And inequities in the distribution. producing 40% of the worldʼs food. In 1996. India and Bangladesh signed a formal treaty that moved toward resolving their long-standing dispute over the Farraka Barrage and flows in the Ganges/ Brahmaputra system. Sources: The Worldʼs Water 2004–2005 (Island Press.COM els—indeed. Between 2 million and 5 million people die annually from water-related diseases. were 2. In October 1994.S. use and consequences of water management and use have been a source of tension and dispute. finalized the Convention on the Law of the Non-Navigational Uses of International Watercourses. or between economic groups have led to conflict. More than 20% of freshwater fish species in North America are at risk of extinction. 97 . This is 25% below the peak use per person in 1978. one of the most important changes in the nature of conflicts over the past several decades has been the growing severity and intensity of local and subnational conflicts and the relative de-emphasis of conflicts at the international level. sharing water information and joint management policies for the Jordan River Basin.W A T E R Progress has been more than academic. have been targets of war. Water and conflict Just as states have fought over oil.6 billion people lack adequate sanitation services. 137 billion quarts of bottled water were sold in 2002. Per capita water withdrawals in the U. such as dams and supply canals. Such conflicts can occur at local. Approximately 670 million acres of land are irrigated worldwide. in improving the ability of current international law and multilateral frameworks to reduce disputes over water. ethnic boundaries.000 cubic meters (about 528. after nearly three decades. subnational and international lev- 8 R E S O U R C E S DOUMONT. CARTOONIST AND WRITERS SYNDICATE/CARTOONWEB. however. The International Law Commission. competition for limited supplies can lead communities. Conflict can easily arise because political borders rarely coincide with watershed boundaries. But even countries with few or no internationally shared rivers or aquifers often have internal water disputes. Water resources as goals Where water is scarce. Water resources have been military and political goals. A growing number of disputes over allocations of water across local borders. Water systems and infrastructure. Around 60% of the populations of India and Pakistan rely on groundwater. economic groups and even nations to see access to water as a matter of political concern. Water has been a particularly volatile issue in the Middle East and other areas where the supply is scarce. 2. for all purposes. 21 million people in Bangladesh are at risk of arsenic contamination in their water supplies. and that shared water resources can be a source of cooperation and negotiation. Serious challenges remain. It is also important to note that water disputes are generally resolved diplomatically. Israel and Jordan signed a peace treaty that explicitly addressed water allocations.000 gallons) in the year 2000. which was approved by the General Assembly in May 1997. for example. Water resources have been used as weapons of war.1 billion people lack safe drinking water. And individual countries are incorporating mechanisms and principles for resolving conflicts over shared waters in new water laws. Washington).. Disputes over control of scarce water resources SOME BASIC WATER FACTS ● ● ● ● ● ● ● ● ● ● More than 1. More than 260 major rivers cross international borders. water has played a role in international conflicts.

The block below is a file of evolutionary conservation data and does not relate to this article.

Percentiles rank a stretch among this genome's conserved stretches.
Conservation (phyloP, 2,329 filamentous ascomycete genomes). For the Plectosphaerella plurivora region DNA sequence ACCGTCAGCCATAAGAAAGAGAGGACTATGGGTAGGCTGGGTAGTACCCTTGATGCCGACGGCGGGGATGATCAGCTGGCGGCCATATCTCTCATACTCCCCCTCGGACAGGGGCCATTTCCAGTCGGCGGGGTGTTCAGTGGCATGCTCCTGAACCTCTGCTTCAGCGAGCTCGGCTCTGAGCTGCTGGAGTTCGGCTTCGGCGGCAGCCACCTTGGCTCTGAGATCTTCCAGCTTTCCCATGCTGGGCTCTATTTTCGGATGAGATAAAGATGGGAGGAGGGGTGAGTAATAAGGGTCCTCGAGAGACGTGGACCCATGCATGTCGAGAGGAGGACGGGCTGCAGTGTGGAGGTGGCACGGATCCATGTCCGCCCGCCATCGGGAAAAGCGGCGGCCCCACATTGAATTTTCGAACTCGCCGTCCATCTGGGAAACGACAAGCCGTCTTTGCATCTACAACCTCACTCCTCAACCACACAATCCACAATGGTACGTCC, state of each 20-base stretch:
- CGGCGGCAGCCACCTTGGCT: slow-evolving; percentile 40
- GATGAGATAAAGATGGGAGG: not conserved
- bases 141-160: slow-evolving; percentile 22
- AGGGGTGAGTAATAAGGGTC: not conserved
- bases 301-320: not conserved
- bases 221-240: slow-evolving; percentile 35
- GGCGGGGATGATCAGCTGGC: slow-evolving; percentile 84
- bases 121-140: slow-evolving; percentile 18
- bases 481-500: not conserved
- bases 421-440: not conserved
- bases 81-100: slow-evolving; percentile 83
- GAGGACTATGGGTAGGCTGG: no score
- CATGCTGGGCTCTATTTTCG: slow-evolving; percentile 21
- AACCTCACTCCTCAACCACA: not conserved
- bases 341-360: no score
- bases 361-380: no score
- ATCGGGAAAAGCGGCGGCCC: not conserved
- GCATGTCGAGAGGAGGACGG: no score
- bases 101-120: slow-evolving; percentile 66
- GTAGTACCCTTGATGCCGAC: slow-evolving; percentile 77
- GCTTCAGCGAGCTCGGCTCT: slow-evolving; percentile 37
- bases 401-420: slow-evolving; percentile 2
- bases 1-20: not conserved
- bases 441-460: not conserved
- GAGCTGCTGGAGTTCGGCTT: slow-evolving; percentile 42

500 years ago to the ancient city-states of Umma and Lagash in Mesopotamia (now Iraq) and as recently as the past few years when new conflicts have erupted over the control and management of the Jordan River. Water and poverty Perhaps the greatest failure of international economic development efforts of the 20th century was the failure to meet basic human needs for water for the entire population of the planet. Syria tried to destroy As conflicts and tensions over shared freshwater resources continue to grow outside the U. Water systems have continued to be the targets of insurgents fighting the U. Diplomatic intervention U. Billions still lack access to safe drinking water and adequate sanitation. has played an important role in diplomatic interventions in water-related disputes.worldwater. financial and legal expertise to the table. In modern times. troops in Iraq August 2003 inspect a water pipe damaged when an explosion tore a hole in it. Where water and water-supply systems have economic. water-supply pipelines and hydroelectric facilities have been bombed as strategic targets. BANEGAS. the UN Development Program and the World Bank. the Canadian International Development Agency. especially water. the U. such systems continue to be the targets of terrorism in Iraq. In the last decade.S.S. the use of resources.S. Syria.. given our ability to bring scientific. shared by Jordan. which led to the 1994 treaty signed by Jordan and Israel. The usual tools and instruments of war are military weapons. targeted irrigation levees in North Vietnam in the 1960s.S. as both offensive and defensive weapons also has a long history. However. extending back thousands of years. though various groups have intervened in specific regions. played in the multilateral peace talks in the Middle East in the 1990s. invasion. The ongoing Nile River Basin Initiative—an effort to reach an agreement with all 10 Nile Basin countries—is supported by the African Development Bank. The U. At the moment. diplomatic initiatives should be encouraged in this area. CARTOONIST AND WRITERS SYNDICATE/CARTOONWEB. org/conflict. has not been as involved in recent years. dams. there has been evidence that both 98 Turkey and North Korea considered the use of dams as political and military weapons in disputes with downstream neighbors. Perhaps the best example was the role the U. Syria and Iraq.S. political or military importance. shared by Turkey. the need for effective diplomatic interventions also grows. they become targets during wars or conflicts. Other examples are available from the Middle East and recent conflicts in Africa (see the Water Conflict Chronology at www.S. and the Tigris and Euphrates rivers.htm). For example. the World Bank helped resolve the dispute between India and Pakistan over the Indus River in the 1960s. The U. with insurgents bombing Baghdadʼs water-supply pipeline. the Iraqis intentionally destroyed water desalination plants in Kuwait and in turn suffered from the destruction of their water-supply systems by the allied forces assembled to liberate Kuwait. Lebanon. Even through 2004. Israel and the Palestinians.COM extend back as far as 4. The best estimate of the World Health Organization (WHO) in 2004 was that more than a . In the past.S.S. but U.8 G R E A T D E C I S I O N S ● 2 0 0 5 AP/WIDE WORLD PHOTOS Israelʼs National Water Carrier while it was under construction in the 1950s. hydrologic. During the first Persian Gulf war in 1991. no independent organization consistently plays this role.